I believe that those raised on the hard generally have different social skills, rather than more or better skills.
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Old 18-12-2009, 10:41   #39
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Gord you are absolutely right on both counts. I wasn't trying to quantify either skill set, simply point out that most of the time, at some point cruising kids need to integrate their own social skills with those of kids raised on land if they don't continue cruising. Several months ago there was an article in one of the sailing magazines written by a young lady still in high school whose parents quit cruising and she and her sisters began attending formal school. She wrote of the difficulty of that process as she figured out how to relate to other girls her age. I think the vast majority of the time the integration process is taken in stride and kids are much better for the process. Please understand I TOTALLY support cruising with kids. I wish I'd been able to do it with my own. I just think it's important for parents to be aware of a kid's developmental process and how to help it in a healthy way - wherever they live.

BTW how do you guys do "quotes" in the different colored boxes. I'm new to the forum and haven't figured that out yet

John
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Old 18-12-2009, 11:28   #40
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John:
To get blue boxed quotes, you hit the quote button, second from trhe left, at the bottom of the post you're quoting.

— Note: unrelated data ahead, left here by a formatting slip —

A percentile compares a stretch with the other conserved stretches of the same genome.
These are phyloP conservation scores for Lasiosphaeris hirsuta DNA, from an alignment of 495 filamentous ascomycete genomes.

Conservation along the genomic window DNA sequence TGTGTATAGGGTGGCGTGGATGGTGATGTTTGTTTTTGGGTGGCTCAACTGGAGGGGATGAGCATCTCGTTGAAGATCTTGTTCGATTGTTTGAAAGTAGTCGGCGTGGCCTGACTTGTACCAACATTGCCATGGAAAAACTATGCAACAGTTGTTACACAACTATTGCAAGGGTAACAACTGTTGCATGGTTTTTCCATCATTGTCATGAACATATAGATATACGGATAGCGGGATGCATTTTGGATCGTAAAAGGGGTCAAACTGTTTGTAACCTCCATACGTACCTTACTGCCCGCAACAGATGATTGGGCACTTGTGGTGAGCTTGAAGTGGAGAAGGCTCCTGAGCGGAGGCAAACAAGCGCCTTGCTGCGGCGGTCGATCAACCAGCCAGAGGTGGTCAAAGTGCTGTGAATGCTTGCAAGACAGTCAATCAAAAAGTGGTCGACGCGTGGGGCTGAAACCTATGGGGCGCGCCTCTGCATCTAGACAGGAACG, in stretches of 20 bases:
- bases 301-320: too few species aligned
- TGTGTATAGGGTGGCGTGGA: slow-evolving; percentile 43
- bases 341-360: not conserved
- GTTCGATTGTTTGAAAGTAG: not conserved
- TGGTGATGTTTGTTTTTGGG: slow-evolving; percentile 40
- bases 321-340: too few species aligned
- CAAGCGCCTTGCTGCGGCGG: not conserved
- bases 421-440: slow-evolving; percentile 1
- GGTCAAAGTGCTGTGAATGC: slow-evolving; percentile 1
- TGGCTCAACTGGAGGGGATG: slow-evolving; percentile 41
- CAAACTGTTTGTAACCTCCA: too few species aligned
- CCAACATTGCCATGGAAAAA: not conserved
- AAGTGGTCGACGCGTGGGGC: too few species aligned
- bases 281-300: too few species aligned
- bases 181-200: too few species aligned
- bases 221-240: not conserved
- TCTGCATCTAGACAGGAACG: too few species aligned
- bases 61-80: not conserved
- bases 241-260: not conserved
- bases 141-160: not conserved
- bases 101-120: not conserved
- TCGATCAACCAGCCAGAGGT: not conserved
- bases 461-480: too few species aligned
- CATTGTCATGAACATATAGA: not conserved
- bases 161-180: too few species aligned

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Old 18-12-2009, 11:33   #41
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John:
To get blue boxed quotes, you hit the quote button, second from trhe left, at the bottom of the post you're quoting.


Cool -That works - Thanks
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Old 18-12-2009, 13:11   #42
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For good reason...

"In my youth there were allergies to poison ivy, stings ....I never knew a kid who had a food allergy....I went thru 13 Years of Parochial Education and 5 years of College...the only food allergy that was ever discussed was strawberrys."


For good reason. They died. While I am sure some could argue that some parents are just overprotective, let me give you another perspective.

We discovered our son had an anaphylactic food allergy when we gave him baby apple sauce which used egg as a stabilizer. Up to that point, we had no idea we had an issue. Five minutes in, he vomited, and stopped breathing. We lived six minutes from a trauma center or it would have been another kid you never met with an allergy.

After that, they tested him and found the same reaction to wheat, and nuts. So you adapt. You learn all the words that mean egg, or wheat or nut like: globulin, lecithin, livetin, lysozyme, ovalbumin, ovoglobulin, ovomucim...and that is just the short list for egg. And because you are unable to tell him from any other eight-year-old, we are forever vigilant.
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Old 18-12-2009, 15:51   #43